In answer to a resolution of the House of Representatives of the 14th
December instant, I transmit the accompanying report[70] of the Secretary
of State.

ANDREW JOHNSON.

[Footnote 70: Relating to the sending of a commissioner from the United
States to Spain.]

WASHINGTON, _December 16, 1868_.

_To the House of Representatives_:

In answer to the resolution of the House of Representatives of the 14th
instant, requesting the correspondence which has taken place between the
United States minister at Brazil and Rear-Admiral Davis touching the
disposition of the American squadron at Rio Janeiro and the Paraguay
difficulties, I transmit a report of the Secretary of State upon that
subject.

ANDREW JOHNSON.

WASHINGTON, _December 16, 1868_.

_To the Senate of the United States_:

In answer to the resolution of the Senate of the 8th instant, concerning
recent transactions in the region of the La Plata affecting the
political relations of the United States with Paraguay, the Argentine
Republic, Uruguay, and Brazil, I transmit a report of the Secretary of
State, which is accompanied by a copy of the papers called for by the
resolution.

ANDREW JOHNSON.

WASHINGTON, _December 18, 1868_.

_To the House of Representatives_:

I herewith communicate a report of the Secretary of the Interior, in
answer to a resolution adopted by the House of Representatives on the
16th instant, making inquiries in reference to the Union Pacific
Railroad and requesting the transmission of the report of the special
commissioners appointed to examine the construction and equipment of
the road.

ANDREW JOHNSON.

WASHINGTON, _January 4, 1869_.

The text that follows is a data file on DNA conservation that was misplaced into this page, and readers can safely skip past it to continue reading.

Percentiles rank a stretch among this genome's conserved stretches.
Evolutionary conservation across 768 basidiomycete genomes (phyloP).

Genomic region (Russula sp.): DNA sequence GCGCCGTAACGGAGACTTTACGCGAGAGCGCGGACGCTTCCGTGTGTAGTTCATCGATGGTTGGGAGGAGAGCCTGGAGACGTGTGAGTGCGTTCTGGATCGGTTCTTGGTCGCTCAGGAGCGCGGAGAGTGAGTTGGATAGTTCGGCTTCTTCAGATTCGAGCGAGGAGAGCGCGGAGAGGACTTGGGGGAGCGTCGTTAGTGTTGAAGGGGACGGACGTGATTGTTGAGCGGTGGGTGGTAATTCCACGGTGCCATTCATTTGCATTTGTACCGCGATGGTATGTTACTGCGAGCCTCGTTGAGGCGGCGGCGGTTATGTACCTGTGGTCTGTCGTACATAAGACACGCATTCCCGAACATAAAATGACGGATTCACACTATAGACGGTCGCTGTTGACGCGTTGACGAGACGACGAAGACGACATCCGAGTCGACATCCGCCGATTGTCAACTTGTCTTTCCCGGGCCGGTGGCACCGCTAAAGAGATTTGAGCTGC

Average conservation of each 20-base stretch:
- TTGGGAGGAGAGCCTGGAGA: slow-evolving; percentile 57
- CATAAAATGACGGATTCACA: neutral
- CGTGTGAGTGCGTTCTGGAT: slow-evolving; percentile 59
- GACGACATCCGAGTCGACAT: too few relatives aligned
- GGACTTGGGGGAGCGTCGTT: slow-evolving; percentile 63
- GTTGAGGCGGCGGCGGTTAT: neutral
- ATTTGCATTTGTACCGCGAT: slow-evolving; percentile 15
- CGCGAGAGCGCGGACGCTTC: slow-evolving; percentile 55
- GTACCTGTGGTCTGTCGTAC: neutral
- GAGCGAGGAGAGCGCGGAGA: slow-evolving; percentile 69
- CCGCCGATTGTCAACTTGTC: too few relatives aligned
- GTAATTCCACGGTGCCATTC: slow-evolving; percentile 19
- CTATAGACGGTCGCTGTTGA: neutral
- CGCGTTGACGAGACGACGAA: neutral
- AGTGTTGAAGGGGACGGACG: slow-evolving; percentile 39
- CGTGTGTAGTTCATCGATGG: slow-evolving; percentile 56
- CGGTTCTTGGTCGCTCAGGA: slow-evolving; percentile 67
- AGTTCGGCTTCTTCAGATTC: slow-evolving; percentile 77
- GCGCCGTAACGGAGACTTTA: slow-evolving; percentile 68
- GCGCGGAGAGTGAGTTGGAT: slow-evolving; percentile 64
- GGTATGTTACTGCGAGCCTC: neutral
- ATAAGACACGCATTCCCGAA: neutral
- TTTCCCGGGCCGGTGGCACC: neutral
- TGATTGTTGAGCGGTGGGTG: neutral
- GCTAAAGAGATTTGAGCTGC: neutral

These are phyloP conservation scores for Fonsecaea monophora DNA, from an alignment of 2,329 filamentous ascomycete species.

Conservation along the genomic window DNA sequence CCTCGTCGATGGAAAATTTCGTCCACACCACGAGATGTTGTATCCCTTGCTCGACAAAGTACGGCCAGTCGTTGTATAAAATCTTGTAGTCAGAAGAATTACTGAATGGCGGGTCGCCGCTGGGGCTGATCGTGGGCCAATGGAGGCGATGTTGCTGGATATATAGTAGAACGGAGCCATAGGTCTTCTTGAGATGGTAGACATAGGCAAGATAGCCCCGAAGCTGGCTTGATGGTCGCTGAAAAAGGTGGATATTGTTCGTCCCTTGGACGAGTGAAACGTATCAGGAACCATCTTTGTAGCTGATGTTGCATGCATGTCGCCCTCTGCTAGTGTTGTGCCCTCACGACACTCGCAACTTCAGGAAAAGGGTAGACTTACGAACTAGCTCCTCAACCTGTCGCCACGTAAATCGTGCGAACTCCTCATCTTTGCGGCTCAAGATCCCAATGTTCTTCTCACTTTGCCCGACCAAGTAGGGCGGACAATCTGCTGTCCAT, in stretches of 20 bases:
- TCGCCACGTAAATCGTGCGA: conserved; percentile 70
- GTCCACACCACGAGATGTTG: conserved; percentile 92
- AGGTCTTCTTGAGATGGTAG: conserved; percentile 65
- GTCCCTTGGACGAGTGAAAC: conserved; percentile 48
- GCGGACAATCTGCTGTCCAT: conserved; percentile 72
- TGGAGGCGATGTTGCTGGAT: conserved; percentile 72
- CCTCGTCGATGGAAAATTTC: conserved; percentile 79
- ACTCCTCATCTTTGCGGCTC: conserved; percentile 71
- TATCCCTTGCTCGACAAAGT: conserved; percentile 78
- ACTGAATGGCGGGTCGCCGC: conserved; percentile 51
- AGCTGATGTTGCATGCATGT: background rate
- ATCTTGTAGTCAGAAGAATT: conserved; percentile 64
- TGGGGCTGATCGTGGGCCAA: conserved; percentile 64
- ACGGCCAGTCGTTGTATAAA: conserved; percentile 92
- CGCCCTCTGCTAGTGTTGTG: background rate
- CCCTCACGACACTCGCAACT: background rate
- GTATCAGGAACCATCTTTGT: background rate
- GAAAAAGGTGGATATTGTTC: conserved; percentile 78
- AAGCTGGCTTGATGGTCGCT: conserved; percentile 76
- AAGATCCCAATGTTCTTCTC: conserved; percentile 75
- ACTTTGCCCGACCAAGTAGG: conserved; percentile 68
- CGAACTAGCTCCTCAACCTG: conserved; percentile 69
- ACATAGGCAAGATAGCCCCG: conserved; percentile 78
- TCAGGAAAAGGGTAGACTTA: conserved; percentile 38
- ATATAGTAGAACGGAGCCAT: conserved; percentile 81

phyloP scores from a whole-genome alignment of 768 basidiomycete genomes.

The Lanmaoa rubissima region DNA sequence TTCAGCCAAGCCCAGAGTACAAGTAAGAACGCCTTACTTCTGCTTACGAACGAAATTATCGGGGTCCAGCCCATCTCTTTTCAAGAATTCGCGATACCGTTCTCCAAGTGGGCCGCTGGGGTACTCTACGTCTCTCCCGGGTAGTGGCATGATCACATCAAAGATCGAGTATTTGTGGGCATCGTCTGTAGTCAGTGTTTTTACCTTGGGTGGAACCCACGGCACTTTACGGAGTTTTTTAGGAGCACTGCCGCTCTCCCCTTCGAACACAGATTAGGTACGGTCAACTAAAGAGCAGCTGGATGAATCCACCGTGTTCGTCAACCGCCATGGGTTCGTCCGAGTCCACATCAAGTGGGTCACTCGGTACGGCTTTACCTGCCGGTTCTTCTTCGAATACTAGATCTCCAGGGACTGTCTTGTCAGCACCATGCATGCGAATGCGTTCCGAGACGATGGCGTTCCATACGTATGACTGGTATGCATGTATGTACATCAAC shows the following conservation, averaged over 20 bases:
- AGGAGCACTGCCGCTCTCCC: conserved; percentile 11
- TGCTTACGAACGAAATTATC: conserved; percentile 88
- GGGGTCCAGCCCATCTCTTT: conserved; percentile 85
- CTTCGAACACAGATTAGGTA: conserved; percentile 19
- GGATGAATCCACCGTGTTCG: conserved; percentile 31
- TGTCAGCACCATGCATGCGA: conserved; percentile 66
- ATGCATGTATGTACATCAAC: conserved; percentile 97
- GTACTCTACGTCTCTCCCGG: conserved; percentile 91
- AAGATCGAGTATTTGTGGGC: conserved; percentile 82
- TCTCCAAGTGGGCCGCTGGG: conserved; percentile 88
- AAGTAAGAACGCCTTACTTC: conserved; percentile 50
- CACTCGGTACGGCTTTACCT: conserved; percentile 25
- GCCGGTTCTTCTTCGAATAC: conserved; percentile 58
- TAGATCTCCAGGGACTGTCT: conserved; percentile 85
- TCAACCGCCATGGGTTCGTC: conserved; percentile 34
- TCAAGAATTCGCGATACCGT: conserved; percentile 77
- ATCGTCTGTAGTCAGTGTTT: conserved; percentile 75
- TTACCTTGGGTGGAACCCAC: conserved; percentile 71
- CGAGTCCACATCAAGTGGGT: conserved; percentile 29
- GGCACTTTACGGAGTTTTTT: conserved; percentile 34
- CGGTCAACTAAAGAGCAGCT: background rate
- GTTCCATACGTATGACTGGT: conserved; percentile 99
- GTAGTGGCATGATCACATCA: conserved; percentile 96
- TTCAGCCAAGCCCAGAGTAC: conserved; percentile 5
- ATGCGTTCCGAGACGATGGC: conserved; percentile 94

_To the Senate of the United States_:

I transmit to the Senate, in compliance with the request contained
in its resolution of the 15th ultimo, a report from the Secretary of
State, communicating information in regard to the action of the mixed
commission for the adjustment of claims by citizens of the United
States against the Government of Venezuela.

ANDREW JOHNSON.

WASHINGTON, _January 4, 1869_.

_To the House of Representatives_:

I transmit to the House of Representatives a report from the Secretary
of State, with accompanying papers, in relation to the resolution of
Congress approved July 20, 1867, "declaring sympathy with the suffering
people of Crete."

ANDREW JOHNSON.

[The same message was sent to the Senate.]

WASHINGTON, _January 4, 1869_.

_To the Senate of the United States_:

I transmit to the Senate, for its consideration with a view to
ratification, an additional article to the convention of the 24th of
October, 1867, between the United States and His Majesty the King of
Denmark.

ANDREW JOHNSON.

WASHINGTON, _January 5, 1869_.

_To the Senate of the United States_:

I transmit to the Senate, for its consideration with a view to
ratification, a convention between the United States and His Hawaiian
Majesty, signed in this city on the 28th day of July last, stipulating
for an extension of the period for the exchange of the ratifications of
the convention between the same parties on the subject of commercial
reciprocity.

ANDREW JOHNSON.

WASHINGTON, _January 7, 1869_.

_To the House of Representatives_:

I transmit herewith, in answer to a resolution of the House of
Representatives of the 16th of December last, a report[71] from the
Secretary of State of the 6th instant.

ANDREW JOHNSON.

[Footnote 71: Giving reasons why reductions in the number of officers
and employees and in the salaries and expenses of the Department of
State should not be made.]

WASHINGTON, D.C., _January 8, 1869_.

_To the Senate and House of Representatives_:

In conformity with the requirements of the sixth section of the act of
the 22d of June, 1860, to carry into effect provisions of the treaty